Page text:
Amount saved = $0.88 or 56% off

Since 1.5L will last me a week and I make this every other week it should save me $24.64 a year.  Not to mention that I don’t have to wonder what someone else has put in my drink in terms of preservatives and artificial sweetening.  No plastic jug needing to be recycled either!  

Friday, 22 March 2013

Solution . . . Hummus Popsicles

As you may have guessed from the rather witty title above my food waste woes for this week was the tail end of a container of home made hummus.  It doesn’t look bad in the picture but I can tell you it’s gone quite bitter.  On the bright side I had a quick save this week in the vegetable department.  One green pepper, half a cucumber and two tomatoes were (mostly) salvaged and made a delicious Greek salad two nights ago. 
It’s been several months since I’ve wasted hummus but it is a reoccurring problem.  I am a terrible estimator of how much hummus I’m going to eat before it goes.  I’ve gotten better and am making less to begin with, however the problem with the home made stuff is that you need to make a certain amount or the food processor won’t be able to turn it into a proper paste. 
The solution I believe will be not only simple (which is good) but pretty nifty.  Hummus freezes quite well as I have done this in the past.  So my plan for the next batch of hummus is to freeze it in serving size portions.  Since most of my hummus is eaten at work as part of my mid-afternoon snack a serving’s worth it quite simple to dish out.  If all goes well I’ll make a huge batch of hummus and freeze in individual balls (if I had an ice cube tray I’d use that) and store them in the freezer.  Every Sunday, when I fix my snacks for the week, I’ll pull out five to thaw and take one a day for lunch.  In the process I will hopefully insure that I never, ever waste another mouthful of tasty and healthy homemade hummus = ).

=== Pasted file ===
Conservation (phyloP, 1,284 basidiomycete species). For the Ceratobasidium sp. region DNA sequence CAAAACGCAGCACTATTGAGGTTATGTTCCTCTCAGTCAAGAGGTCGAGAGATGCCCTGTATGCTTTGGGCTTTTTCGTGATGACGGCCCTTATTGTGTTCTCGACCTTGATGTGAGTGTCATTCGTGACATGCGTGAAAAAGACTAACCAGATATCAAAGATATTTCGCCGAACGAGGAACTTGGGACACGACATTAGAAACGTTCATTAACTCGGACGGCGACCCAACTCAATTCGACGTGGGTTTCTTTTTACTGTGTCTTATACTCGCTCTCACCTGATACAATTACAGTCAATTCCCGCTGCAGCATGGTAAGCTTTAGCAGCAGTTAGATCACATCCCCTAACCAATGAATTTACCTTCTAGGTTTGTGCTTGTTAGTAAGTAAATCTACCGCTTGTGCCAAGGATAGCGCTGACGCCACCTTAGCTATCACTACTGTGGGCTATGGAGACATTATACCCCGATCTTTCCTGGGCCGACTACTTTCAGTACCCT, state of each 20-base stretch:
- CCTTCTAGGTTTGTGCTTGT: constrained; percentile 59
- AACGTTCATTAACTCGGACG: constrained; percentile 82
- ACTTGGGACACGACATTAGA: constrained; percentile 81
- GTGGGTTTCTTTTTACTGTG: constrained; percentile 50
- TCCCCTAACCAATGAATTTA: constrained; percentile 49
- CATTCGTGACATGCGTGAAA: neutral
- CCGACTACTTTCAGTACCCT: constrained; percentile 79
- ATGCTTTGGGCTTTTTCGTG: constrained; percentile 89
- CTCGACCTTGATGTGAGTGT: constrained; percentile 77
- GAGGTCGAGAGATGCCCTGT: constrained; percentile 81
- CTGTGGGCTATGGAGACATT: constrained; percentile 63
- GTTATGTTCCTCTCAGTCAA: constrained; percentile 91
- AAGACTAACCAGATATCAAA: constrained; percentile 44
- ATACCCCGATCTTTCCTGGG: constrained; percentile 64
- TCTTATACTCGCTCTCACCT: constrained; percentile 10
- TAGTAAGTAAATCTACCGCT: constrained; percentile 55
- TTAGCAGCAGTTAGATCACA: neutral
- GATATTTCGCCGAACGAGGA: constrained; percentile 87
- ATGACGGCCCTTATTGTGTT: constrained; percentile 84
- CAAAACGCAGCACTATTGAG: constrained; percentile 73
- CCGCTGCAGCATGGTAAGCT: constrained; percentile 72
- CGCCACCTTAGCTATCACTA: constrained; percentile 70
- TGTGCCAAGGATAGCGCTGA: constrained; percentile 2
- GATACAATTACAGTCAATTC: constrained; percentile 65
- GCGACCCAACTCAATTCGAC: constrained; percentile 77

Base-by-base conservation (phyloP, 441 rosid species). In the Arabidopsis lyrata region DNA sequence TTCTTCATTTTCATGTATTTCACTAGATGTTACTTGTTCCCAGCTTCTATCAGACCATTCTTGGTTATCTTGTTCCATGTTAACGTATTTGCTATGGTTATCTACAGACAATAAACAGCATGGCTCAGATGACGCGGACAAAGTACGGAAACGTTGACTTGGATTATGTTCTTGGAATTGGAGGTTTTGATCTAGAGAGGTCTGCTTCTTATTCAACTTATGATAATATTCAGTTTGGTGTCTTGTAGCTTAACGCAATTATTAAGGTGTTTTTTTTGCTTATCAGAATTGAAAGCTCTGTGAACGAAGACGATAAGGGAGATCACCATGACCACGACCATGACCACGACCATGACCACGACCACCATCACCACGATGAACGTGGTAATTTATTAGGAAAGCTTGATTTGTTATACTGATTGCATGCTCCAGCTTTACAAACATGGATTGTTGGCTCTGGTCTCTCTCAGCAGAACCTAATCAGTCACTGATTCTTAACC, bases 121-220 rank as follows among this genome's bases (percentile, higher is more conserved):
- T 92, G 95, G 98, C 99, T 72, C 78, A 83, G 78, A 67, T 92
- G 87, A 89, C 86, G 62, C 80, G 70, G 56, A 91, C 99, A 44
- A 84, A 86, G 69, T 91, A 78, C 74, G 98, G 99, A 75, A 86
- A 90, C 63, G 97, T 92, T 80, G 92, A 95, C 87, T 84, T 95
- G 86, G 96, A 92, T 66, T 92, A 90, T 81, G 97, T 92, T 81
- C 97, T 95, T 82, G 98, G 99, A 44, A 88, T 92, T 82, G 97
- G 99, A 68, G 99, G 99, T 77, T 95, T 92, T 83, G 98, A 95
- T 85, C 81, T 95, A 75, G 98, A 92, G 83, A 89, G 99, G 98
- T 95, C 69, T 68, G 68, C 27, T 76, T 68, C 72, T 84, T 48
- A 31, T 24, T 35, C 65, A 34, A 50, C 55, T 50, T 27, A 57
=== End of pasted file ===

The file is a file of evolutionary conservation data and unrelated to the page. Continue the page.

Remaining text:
Thursday, 21 March 2013

A Great Leap Forward

I've updated the line on my wall!
            As mentioned yesterday I made a huge dent this week in my mortgage jumping from 22.5% owned to 30.4% owned.  This is courtesy of the fact that my bank allows me to pay up to 10% of my mortgage amount once every 12-month period.  As a result my mortgage dropped from $148,044.79 to $132,844.79.  Which is 3 and a half years gone from my mortgage.  (Only 255 months left if I stick to the regular repayment schedule, like that’s going to happen!) 
            I love the option that my mortgage has.  In fact I would council anyone who is shopping for a mortgage, especially if it’s a closed one, to look for extra pay off features.  It was a huge selling point for me when I was looking for a mortgage and I ended up going with the bank that offered three separate pay off options that I use. 
1.     I am allowed once every 12 months to pay a lump sum, up to 10% of my initial mortgage, directly against the principle. 
2.     Once a year I am allowed to increase how much I pay monthly by 10%.  So I went from an initial mortgage payment of $646.62 to $711.28 every month.  Next November I can increase it by another 10% to $782.41 a month. 
3.     I can double up my payments every month.  So at the moment every month I am paying $1,422.56 ($711.28*2), the second half of the payment goes entirely towards principle. 
The other feature offered at my bank, which I do not use, is an accelerated payment schedule, allowing you to make mortgage payments weekly, or bi-weekly, which results in a couple more payments a year than if you pay monthly.  I have stuck with monthly payments since I am paid monthly and it makes the record keeping a lot easier.  Add to that the fact that I am making loads of extra payments so I can afford to go monthly.